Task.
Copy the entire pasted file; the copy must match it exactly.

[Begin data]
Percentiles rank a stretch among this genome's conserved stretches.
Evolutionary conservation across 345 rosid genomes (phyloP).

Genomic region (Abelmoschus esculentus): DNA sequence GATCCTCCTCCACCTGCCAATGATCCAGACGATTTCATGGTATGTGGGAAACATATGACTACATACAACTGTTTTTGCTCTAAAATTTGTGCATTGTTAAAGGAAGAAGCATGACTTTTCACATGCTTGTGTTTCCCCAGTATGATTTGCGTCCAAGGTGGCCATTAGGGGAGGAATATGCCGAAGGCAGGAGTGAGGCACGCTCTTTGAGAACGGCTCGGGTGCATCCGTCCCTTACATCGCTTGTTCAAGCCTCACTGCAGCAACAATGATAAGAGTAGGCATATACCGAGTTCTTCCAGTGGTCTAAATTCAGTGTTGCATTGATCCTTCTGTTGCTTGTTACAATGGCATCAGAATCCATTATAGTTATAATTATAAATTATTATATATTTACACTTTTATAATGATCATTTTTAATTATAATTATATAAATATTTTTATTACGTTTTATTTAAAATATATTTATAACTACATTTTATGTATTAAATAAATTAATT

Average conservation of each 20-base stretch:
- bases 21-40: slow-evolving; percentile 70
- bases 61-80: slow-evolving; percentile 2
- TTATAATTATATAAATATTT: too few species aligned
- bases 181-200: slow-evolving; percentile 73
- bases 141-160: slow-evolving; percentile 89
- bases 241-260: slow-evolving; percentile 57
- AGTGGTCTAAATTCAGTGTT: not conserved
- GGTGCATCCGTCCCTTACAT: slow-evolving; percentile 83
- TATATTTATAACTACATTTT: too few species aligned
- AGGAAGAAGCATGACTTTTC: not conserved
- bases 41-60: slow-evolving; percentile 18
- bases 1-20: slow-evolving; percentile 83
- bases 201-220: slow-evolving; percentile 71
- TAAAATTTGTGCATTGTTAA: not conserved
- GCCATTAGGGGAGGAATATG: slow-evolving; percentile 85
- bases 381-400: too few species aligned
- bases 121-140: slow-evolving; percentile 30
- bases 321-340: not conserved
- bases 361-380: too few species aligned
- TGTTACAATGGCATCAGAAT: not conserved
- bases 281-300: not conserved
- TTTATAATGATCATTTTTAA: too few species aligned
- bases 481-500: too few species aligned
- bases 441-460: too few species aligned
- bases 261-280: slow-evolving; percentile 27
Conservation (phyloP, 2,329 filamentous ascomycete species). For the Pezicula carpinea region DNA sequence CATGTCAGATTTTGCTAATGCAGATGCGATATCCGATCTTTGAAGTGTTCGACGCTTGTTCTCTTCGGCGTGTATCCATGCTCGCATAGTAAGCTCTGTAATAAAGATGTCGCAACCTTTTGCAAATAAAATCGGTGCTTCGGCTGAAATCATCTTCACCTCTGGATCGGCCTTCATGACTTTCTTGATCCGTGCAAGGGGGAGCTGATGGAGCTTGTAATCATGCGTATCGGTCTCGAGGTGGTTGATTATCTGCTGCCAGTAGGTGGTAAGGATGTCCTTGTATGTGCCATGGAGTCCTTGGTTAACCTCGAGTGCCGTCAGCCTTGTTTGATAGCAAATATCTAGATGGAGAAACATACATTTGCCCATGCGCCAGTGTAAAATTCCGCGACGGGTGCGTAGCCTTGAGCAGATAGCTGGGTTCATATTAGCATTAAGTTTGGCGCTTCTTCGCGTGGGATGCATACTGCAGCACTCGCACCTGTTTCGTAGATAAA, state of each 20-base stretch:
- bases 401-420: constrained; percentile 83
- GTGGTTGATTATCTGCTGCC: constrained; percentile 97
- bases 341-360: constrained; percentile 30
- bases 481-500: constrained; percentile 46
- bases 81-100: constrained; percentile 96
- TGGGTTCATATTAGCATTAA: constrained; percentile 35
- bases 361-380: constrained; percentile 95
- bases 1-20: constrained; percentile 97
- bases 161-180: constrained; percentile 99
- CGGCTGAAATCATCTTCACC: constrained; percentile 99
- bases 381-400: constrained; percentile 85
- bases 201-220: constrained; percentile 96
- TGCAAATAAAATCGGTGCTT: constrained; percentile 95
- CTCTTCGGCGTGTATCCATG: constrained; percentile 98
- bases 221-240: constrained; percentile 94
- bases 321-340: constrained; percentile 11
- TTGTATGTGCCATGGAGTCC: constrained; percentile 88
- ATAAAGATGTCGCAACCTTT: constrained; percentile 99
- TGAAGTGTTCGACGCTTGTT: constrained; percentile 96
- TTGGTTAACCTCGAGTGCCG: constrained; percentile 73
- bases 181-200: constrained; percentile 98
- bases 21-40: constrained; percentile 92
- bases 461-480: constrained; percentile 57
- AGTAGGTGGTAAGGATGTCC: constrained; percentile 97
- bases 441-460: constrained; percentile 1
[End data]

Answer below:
Percentiles rank a stretch among this genome's conserved stretches.
Evolutionary conservation across 345 rosid genomes (phyloP).

Genomic region (Abelmoschus esculentus): DNA sequence GATCCTCCTCCACCTGCCAATGATCCAGACGATTTCATGGTATGTGGGAAACATATGACTACATACAACTGTTTTTGCTCTAAAATTTGTGCATTGTTAAAGGAAGAAGCATGACTTTTCACATGCTTGTGTTTCCCCAGTATGATTTGCGTCCAAGGTGGCCATTAGGGGAGGAATATGCCGAAGGCAGGAGTGAGGCACGCTCTTTGAGAACGGCTCGGGTGCATCCGTCCCTTACATCGCTTGTTCAAGCCTCACTGCAGCAACAATGATAAGAGTAGGCATATACCGAGTTCTTCCAGTGGTCTAAATTCAGTGTTGCATTGATCCTTCTGTTGCTTGTTACAATGGCATCAGAATCCATTATAGTTATAATTATAAATTATTATATATTTACACTTTTATAATGATCATTTTTAATTATAATTATATAAATATTTTTATTACGTTTTATTTAAAATATATTTATAACTACATTTTATGTATTAAATAAATTAATT

Average conservation of each 20-base stretch:
- bases 21-40: slow-evolving; percentile 70
- bases 61-80: slow-evolving; percentile 2
- TTATAATTATATAAATATTT: too few species aligned
- bases 181-200: slow-evolving; percentile 73
- bases 141-160: slow-evolving; percentile 89
- bases 241-260: slow-evolving; percentile 57
- AGTGGTCTAAATTCAGTGTT: not conserved
- GGTGCATCCGTCCCTTACAT: slow-evolving; percentile 83
- TATATTTATAACTACATTTT: too few species aligned
- AGGAAGAAGCATGACTTTTC: not conserved
- bases 41-60: slow-evolving; percentile 18
- bases 1-20: slow-evolving; percentile 83
- bases 201-220: slow-evolving; percentile 71
- TAAAATTTGTGCATTGTTAA: not conserved
- GCCATTAGGGGAGGAATATG: slow-evolving; percentile 85
- bases 381-400: too few species aligned
- bases 121-140: slow-evolving; percentile 30
- bases 321-340: not conserved
- bases 361-380: too few species aligned
- TGTTACAATGGCATCAGAAT: not conserved
- bases 281-300: not conserved
- TTTATAATGATCATTTTTAA: too few species aligned
- bases 481-500: too few species aligned
- bases 441-460: too few species aligned
- bases 261-280: slow-evolving; percentile 27
Conservation (phyloP, 2,329 filamentous ascomycete species). For the Pezicula carpinea region DNA sequence CATGTCAGATTTTGCTAATGCAGATGCGATATCCGATCTTTGAAGTGTTCGACGCTTGTTCTCTTCGGCGTGTATCCATGCTCGCATAGTAAGCTCTGTAATAAAGATGTCGCAACCTTTTGCAAATAAAATCGGTGCTTCGGCTGAAATCATCTTCACCTCTGGATCGGCCTTCATGACTTTCTTGATCCGTGCAAGGGGGAGCTGATGGAGCTTGTAATCATGCGTATCGGTCTCGAGGTGGTTGATTATCTGCTGCCAGTAGGTGGTAAGGATGTCCTTGTATGTGCCATGGAGTCCTTGGTTAACCTCGAGTGCCGTCAGCCTTGTTTGATAGCAAATATCTAGATGGAGAAACATACATTTGCCCATGCGCCAGTGTAAAATTCCGCGACGGGTGCGTAGCCTTGAGCAGATAGCTGGGTTCATATTAGCATTAAGTTTGGCGCTTCTTCGCGTGGGATGCATACTGCAGCACTCGCACCTGTTTCGTAGATAAA, state of each 20-base stretch:
- bases 401-420: constrained; percentile 83
- GTGGTTGATTATCTGCTGCC: constrained; percentile 97
- bases 341-360: constrained; percentile 30
- bases 481-500: constrained; percentile 46
- bases 81-100: constrained; percentile 96
- TGGGTTCATATTAGCATTAA: constrained; percentile 35
- bases 361-380: constrained; percentile 95
- bases 1-20: constrained; percentile 97
- bases 161-180: constrained; percentile 99
- CGGCTGAAATCATCTTCACC: constrained; percentile 99
- bases 381-400: constrained; percentile 85
- bases 201-220: constrained; percentile 96
- TGCAAATAAAATCGGTGCTT: constrained; percentile 95
- CTCTTCGGCGTGTATCCATG: constrained; percentile 98
- bases 221-240: constrained; percentile 94
- bases 321-340: constrained; percentile 11
- TTGTATGTGCCATGGAGTCC: constrained; percentile 88
- ATAAAGATGTCGCAACCTTT: constrained; percentile 99
- TGAAGTGTTCGACGCTTGTT: constrained; percentile 96
- TTGGTTAACCTCGAGTGCCG: constrained; percentile 73
- bases 181-200: constrained; percentile 98
- bases 21-40: constrained; percentile 92
- bases 461-480: constrained; percentile 57
- AGTAGGTGGTAAGGATGTCC: constrained; percentile 97
- bases 441-460: constrained; percentile 1